The Legacy of the Pappy Van Winkle Barrel Head

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Pappy Van Winkle Bourbon Barrel Heads, an iconic piece of bourbon history. 

What makes a good whiskey? What makes a whiskey good? Growing up as a part of a bourbon family, we never really asked ourselves this question. It wasn’t until we started our own company and began to realize that what we had always just intuited to be such a natural and intertwined part of the legacy of not only our family, but of Kentucky itself, wasn’t understood by everyone.  

While there isn't some secret mathematical equation or whispered recipe passed down through generations, there are a few things that certainly affect the outcome of a good bourbon. Certainly there’s the mash, the barrels, the time, maybe even, as lore would have it, the indelible role that Kentucky itself, and limestone plays. We also know it's patience, dedication, and perseverance. The commitment to quality and the unwavering adherence to the original promise made by our great great grandfather so long ago, of quality over profit, and a finished product made with pride and shared with passion.

The process is so full of nuance and specialization, attention to detail, dedication to craft, adherence to a process that honors each step along the way and never wavers from the overall promise to quality. So much of what goes into making the legendary bourbon is tied up in lore, some chalk it up to a mysterious good luck, others know it is hard work. Time, patience, high standards, sweat, and a good palette. Those are the real secrets to the so-called sauce.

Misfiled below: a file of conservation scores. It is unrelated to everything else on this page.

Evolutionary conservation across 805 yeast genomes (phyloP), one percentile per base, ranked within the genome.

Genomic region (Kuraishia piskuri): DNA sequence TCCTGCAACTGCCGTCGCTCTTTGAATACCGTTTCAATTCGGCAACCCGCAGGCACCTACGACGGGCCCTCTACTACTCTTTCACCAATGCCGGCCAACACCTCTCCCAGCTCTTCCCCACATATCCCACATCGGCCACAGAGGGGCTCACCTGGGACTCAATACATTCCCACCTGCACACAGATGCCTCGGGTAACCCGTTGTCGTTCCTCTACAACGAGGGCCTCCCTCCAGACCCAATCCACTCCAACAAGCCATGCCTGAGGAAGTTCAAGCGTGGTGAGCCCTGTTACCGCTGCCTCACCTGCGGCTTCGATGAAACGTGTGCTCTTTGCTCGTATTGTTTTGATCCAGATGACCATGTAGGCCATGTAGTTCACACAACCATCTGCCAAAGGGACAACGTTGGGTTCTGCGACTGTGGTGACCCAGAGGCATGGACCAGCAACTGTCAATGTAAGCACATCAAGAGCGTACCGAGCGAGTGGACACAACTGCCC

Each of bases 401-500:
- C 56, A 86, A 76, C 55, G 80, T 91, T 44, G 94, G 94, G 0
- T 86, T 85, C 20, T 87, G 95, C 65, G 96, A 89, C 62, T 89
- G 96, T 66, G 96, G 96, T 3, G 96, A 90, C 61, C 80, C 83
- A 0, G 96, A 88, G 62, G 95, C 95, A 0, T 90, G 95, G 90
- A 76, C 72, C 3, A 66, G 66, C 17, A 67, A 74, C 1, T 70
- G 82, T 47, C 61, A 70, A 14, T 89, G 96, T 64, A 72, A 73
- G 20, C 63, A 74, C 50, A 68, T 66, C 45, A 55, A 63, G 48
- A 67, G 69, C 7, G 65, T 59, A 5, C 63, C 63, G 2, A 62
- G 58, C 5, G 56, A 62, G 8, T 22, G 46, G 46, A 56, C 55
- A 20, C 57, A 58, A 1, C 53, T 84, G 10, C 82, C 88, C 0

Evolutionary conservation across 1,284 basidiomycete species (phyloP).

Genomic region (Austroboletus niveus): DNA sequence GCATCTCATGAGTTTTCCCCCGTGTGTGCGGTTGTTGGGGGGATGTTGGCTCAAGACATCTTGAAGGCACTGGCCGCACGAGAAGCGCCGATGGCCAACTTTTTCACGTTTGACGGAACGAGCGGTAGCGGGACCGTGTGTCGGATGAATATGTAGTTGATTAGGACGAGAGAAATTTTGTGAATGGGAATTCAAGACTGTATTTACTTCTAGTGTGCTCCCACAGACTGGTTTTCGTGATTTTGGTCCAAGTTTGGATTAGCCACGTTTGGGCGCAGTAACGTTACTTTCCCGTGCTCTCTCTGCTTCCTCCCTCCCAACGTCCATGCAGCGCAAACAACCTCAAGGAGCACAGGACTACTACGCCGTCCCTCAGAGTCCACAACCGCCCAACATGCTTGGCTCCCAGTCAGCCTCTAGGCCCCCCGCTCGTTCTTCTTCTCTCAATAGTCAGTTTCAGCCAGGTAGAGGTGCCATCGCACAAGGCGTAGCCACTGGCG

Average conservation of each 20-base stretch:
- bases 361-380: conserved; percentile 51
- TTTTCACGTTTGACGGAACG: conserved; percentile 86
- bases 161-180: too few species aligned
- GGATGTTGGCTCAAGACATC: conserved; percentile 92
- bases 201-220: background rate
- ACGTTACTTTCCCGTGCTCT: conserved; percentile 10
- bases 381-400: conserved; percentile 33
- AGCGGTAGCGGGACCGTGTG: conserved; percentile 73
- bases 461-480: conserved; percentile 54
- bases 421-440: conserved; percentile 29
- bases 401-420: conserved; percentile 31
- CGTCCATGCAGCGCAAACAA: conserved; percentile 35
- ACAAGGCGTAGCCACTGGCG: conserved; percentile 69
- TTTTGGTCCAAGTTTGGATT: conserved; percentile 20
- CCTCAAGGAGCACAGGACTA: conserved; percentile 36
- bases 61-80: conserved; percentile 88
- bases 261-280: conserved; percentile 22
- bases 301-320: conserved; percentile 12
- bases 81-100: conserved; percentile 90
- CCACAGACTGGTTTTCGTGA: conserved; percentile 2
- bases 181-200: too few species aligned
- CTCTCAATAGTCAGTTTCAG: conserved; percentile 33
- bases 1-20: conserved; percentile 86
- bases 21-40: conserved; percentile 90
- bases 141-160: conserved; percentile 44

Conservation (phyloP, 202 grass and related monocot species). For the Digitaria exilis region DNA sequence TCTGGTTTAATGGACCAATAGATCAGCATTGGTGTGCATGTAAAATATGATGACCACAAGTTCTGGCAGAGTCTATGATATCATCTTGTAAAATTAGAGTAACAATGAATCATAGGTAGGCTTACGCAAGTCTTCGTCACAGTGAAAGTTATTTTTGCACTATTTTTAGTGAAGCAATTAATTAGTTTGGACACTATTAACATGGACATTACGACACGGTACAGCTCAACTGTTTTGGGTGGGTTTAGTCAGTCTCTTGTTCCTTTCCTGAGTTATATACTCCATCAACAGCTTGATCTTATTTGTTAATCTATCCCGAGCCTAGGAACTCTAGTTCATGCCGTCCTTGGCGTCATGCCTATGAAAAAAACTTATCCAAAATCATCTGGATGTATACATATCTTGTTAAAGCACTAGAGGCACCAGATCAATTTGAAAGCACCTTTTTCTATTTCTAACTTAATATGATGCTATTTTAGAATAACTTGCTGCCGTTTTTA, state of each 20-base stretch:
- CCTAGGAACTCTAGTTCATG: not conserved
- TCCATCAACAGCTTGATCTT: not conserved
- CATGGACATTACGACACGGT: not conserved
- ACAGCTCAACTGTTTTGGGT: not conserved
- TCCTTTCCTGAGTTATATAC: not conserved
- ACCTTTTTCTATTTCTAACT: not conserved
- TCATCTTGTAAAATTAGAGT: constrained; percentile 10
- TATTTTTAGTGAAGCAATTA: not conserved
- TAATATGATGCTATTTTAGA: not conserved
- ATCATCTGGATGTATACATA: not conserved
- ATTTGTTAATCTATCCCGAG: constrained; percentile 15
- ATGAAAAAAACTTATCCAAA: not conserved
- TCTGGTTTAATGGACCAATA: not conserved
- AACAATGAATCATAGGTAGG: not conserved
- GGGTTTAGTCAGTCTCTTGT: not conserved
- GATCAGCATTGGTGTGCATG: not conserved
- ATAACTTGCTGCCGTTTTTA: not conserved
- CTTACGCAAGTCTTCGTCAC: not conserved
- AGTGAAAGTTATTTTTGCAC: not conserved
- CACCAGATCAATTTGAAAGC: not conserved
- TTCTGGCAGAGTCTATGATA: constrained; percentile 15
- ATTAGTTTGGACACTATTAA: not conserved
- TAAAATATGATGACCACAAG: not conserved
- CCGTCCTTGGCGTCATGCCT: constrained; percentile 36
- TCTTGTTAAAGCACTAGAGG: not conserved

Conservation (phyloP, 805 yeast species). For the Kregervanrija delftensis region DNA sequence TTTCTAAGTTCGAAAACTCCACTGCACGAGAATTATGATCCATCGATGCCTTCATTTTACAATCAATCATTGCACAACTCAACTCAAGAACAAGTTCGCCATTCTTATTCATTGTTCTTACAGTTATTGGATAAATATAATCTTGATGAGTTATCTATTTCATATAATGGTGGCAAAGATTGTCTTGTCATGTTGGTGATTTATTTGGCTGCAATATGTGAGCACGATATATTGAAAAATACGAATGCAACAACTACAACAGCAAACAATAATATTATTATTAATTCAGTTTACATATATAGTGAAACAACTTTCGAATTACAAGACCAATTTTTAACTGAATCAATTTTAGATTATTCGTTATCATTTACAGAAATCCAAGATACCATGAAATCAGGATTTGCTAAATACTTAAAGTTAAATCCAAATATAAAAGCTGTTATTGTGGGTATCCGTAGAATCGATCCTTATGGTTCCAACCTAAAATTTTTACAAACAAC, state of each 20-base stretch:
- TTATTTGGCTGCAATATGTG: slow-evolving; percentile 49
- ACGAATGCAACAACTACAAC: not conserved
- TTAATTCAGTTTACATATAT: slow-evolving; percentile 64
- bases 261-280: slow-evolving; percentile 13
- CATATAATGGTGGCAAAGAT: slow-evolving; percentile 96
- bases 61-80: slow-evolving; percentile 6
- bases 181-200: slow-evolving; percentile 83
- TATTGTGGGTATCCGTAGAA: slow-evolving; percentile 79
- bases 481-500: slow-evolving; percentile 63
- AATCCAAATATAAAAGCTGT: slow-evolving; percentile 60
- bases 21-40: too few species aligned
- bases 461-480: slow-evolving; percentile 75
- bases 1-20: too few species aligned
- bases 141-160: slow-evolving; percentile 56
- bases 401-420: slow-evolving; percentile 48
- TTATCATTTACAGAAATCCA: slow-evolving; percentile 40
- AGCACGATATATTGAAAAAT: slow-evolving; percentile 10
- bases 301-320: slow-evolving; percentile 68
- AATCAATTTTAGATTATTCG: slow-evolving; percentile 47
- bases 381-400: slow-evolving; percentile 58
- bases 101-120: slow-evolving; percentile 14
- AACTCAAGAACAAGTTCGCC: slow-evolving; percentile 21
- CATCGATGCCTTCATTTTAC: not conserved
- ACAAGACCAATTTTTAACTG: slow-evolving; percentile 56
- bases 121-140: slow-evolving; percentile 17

If it begins with the barrel, then certainly we promise it doesn’t end there. The barrel, quite literally the home to the golden amber liquid as it ages, infusing itself with all of those mysterious elements that will transform it into the bottled product we all know and love, arguably has the most important job. Aging and protecting the bourbon for as many as 23 years is certainly not a small task, and one undertaken quite beautifully when you take the time to think about it.
 So when you realize that the next step of the distilling process, the bourbon dump, all but renders the barrel a forgotten element, it seems initially shocking. Retired from the bourbon making process, a barrel, by nature of the foundation of what classifies a whiskey as bourbon, can't be used again for the purpose of aging it. So a new life awaits, and for us, we'd like that life that remain as linked to the legacy it helped to create as possible. We had a few motivations when we started Pappy & Company, amongst them being the desire to share our family’s legacy in meaningful ways that while extending beyond the bourbon always maintains the legacy throughout. Fortunately, we inherited from an early age as we watched how hard our dad worked, and heard the stories of his dad and grandfather before him. We innately understood that legacies aren’t in fact just born, but rather built, steadily, over time and we tasked ourselves with the question of how to go beyond the bottle, go beyond the barrel and bring that legacy, those characteristics and that promise to all of you.

So we began where the distilling process leaves off, with the barrel. With a desire to sustainably reuse these barrels, to not only give them a second life, but to allow them their rightful place in sharing in the legacy of the bourbon so recently housed within their walls. Exclusively available to Pappy & Company, the Pappy Van Winkle and Old Rip Van Winkle barrels are earmarked for a variety of purposes. Our collection of Pappy Van Winkle Barrel-aged food, Pappy Van Winkle barrel-fermented premium cigars, and our line of home goods and accessories crafted from barrels, was born.

From the staves, to the barrel heads to even the barrel hoops, we work with a variety of artisans and craftsmen to design, craft and create unique pieces that carry on the legacy of their iconic role in the bourbon process. After each barrel is dumped, we receive them and begin the painstaking process of breaking them down to preserve their dignity, uniqueness and their inimitable aroma and characteristics.